- Ropa Vieja – literally translates to ‘Old clothes’. A stew made with leftovers and includes meat (chicken, beef, or pork), a mixture of seasonal vegetables, garbanzo beans, and potatoes.
- Sancocho Canario – A whole fried or baked fish seasoned with local spices and salt and served with gofio and papas arrugadas with mojo picón.
- Adobo de cerdo – Slow-cooked shoulder of pork in a rich, piquant sauce
- Tortillas de calabaza (Pumpkin tortillas)
Desserts of the Gran Canarias
- Bienmesabe – a sweet, soft puree made with ground almonds, egg yolk, sugar, lemon zest and cinnamon (Gran Canaria)
- Sighs of Moya – Similar to macarons and made with sugar, egg and lemon
- Frangollo Canario – Made from crushed legumes, cereals and millet (corn)
- Prince Albert- A Chocolate mousse made from almonds and hazelnuts. It is sometimes combined with cream.
- Canarian marzipan – A large round cake made with a combination of almonds, lemon and cinnamon.
- Leche machanga – Similar to a custard, prepared with milk, lemon, vanilla powder, cinnamon and sugar, and it is decorated with chocolate to grate.
Drinks of the islands
- Arehucas Rum (Arucus Town)
- Beer – Tropical (made in Las Palmas, Gran Canarias), and Dorada (made in Tenerife)
- Mejunje – A local liqueur made from honey rum with a blend of aromatic lemongrass, lemon verbena, cinnamon, lemon peel, and coffee beans.
- Barraquito – Authentic layered coffee drink from the islands
Perhaps one of the Canary islands most famous productions is banana wine.
- Platé Pasión Frizzante is made from fermented bananas and passion fruit from Tenerife. With an alcohol of only 6%, it is fruity and a little sweet.
- Platé Blanco de Platano is made solely from bananas, and it has an alcohol level of 12.5%. It has a sweet, exotic flavor like bananas.
Wines of the Canary Islands
Wine is also produced extensively over six of the Canary Islands (Tenerife, Lanzarote, Gran Canaria, La Palma, El Hierro, and La Gomera) with Tenerife being the largest island with the greatest volume of wine production.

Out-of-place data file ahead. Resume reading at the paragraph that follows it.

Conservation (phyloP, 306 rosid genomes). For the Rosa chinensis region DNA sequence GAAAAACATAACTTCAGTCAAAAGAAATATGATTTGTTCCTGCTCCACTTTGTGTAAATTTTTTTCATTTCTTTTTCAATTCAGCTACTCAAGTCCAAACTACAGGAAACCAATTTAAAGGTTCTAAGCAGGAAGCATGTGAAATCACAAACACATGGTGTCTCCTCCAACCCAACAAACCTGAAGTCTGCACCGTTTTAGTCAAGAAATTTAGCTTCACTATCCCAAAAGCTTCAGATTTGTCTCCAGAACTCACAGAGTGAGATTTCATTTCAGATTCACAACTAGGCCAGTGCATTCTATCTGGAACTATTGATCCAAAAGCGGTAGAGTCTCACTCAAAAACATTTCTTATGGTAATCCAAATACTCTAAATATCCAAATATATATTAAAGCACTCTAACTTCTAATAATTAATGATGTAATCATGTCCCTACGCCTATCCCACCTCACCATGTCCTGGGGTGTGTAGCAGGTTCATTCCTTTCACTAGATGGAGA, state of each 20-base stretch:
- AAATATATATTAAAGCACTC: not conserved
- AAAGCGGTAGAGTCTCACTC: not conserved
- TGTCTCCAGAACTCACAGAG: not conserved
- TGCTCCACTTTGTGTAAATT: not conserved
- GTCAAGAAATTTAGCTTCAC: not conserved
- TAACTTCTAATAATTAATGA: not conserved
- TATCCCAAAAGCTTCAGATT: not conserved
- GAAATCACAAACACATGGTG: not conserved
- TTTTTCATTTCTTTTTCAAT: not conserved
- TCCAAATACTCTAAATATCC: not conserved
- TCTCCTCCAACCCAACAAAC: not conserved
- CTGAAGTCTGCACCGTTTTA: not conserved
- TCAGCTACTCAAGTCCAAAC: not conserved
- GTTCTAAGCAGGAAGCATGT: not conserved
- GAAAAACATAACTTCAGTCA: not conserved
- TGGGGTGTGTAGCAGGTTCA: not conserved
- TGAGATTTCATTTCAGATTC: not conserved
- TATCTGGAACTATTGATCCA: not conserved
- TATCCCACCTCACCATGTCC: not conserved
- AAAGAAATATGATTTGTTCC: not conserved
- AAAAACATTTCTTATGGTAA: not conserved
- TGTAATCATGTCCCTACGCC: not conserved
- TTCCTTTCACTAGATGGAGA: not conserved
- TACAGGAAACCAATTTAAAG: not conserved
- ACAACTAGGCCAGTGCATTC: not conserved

- White grape varieties are Listán Blanco, Malvasía Aromática, Malvásia Volcánia, Albillo Criollo, Vijariego, Mostacel and Marmajuelo
- Malvasía Aromática (La Palma and Tenerife)
- Malvasía Volcánica (Lanzarote)
- Albillo Criollo (La Palma)
All of the island wine regions have their own DOP (denominaciones de origen). The high wind and climate challenges have been overcome by the vineyard owners ingeniously building shallow protective walls around the vines, ensuring they absorb moisture while being well protected from harsh winds.
The rich volcanic soil lends to rich and flavorsome grape varieties with many distinctive styles that are world-renowned.
Listán Blanco wine
The Native Listán Blanco variety is most popular, gaining many notable mentions by wine lovers the world over. The Malvasía Aromática variety is prominently found in La Palma and Tenerife has aromas of grapefruit and apricots accompanying a relatively high alcohol content.
Noteworthy Canary Island wines include:
- Linaje del Pago Tinto 2019, Listán Negro, DO Tacoronte-Acentejo, Tenerife
- Atlante 2018, Listán Blanco de Canarias/Albillo Criolla, DO Valle de la Orotava, Tenerife
- MW Listán Blanco Organic 2018, Vinos Altos de Trevejos, DO Abona, Tenerife
- El Grifo ”Lias” Malvasia Vulcánica, Lanzarote, Canary Islands
- Malvasía Volcánica Seco 2019, Bodega Vulcano de Lanzarote, the Canary Islands